I forget to mention that we are charged by the divine to accomplish our mission on earth through our devotional, honest work, the one that I have never stopped talking to. The only universal force despite the human different labels , the force that sets limits to our biological existence, reminding us that there is no limit to the spiritual journey in order to occupy ourselves with it and not be misled by the perverted and be occupied with the transitional, that is why I said death is a saver because it gives me the opportunity to meet the power of the universal force, Botte-Taylor talked about. What a happy meeting without strokes.

  9. donsalmon says :

    Regarding the notion that Trump is somehow wisely calculating in order to create chaos. I can believe this of Bannon – and certainly of Putin, and perhaps Trump’s team gave him feedback from all that research, but Trump himself?

    Have any of you ever spent time with a very seriously narcissistic person, one who is by any criterion (assuming the current notion has any value whatsoever – see “Thomas Insel”) mentally ill?

    One of the first things you discover is if you aren’t careful, you start to feel confused, doubting your own sanity, having to make considerable effort to stay balanced. I have a family member who has been living in a group home for nearly 10 years, bipolar and borderline (look up borderline if you want to understand more about DT – it’s very close to narcissistic personality disorder in many ways). Many, MANY times during the campaign I’d hear something the orange haired baby-man would say, and turn to my wife and say, “That’s exactly what D. would say.”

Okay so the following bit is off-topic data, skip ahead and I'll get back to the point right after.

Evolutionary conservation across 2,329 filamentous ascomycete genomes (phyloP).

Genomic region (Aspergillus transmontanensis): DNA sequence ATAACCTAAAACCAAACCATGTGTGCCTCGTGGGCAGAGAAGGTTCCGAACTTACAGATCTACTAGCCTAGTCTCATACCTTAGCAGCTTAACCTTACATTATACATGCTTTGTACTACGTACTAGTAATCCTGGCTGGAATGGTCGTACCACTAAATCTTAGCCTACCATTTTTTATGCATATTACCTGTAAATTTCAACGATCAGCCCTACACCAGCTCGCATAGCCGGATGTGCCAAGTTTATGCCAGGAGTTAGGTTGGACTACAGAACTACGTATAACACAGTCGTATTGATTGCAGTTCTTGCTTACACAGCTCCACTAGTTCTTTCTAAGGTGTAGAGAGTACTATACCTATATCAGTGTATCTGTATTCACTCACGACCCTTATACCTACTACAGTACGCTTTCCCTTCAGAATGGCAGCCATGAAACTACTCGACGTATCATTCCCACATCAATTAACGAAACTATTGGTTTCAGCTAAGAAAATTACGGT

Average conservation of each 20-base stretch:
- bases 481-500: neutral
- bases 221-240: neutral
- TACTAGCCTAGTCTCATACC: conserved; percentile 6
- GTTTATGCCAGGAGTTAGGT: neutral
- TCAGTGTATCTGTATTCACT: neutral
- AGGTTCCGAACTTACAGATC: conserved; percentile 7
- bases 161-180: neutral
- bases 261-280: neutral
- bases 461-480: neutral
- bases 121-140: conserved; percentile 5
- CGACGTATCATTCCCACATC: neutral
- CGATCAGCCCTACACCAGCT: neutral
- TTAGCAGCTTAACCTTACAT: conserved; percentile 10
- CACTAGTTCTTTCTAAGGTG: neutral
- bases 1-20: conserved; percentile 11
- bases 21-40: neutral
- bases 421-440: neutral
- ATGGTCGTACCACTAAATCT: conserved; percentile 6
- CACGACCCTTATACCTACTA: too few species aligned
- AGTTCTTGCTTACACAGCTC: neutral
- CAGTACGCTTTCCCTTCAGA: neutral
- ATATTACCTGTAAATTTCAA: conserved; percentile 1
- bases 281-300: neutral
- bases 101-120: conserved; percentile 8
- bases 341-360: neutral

The chaos he unleashes is just a reflection of the chaos in his own mind. Just imagine, that night when he was up at 3 tweeting out counterattacks to Alicia Machado, the beauty pageant winner he trashed. What abject misery, pain and suffering he was in. He simply could not bear to think this woman had bested him, and through Hilary Clinton as well.

    This is exactly what happens when my family member feels slighted. She literally can’t think – you can see it on her face. She may be quiet for a minute, or 10 minutes or more, and then boom! a torrent of attacks on the person she feels has insulted her.

    And the most amazing part – she might curse them to the deepest hells of the hell realm, and once she’s over it, she absolutely insists that she is the kindest, sweetest person on earth and she would never say anything to hurt anybody.

    Not that DT claims he’s a nice person, but I doubt if he has ever felt once in his life that he’s done anything wrong. Wrong, that is, by his standards.

    We have a crazy person in the position of the most powerful office on the planet. Crazy.

    It’s up to us to keep our balance, and we can’t do that by reason – as Kabir says, “The house of reason is very far away from Love.”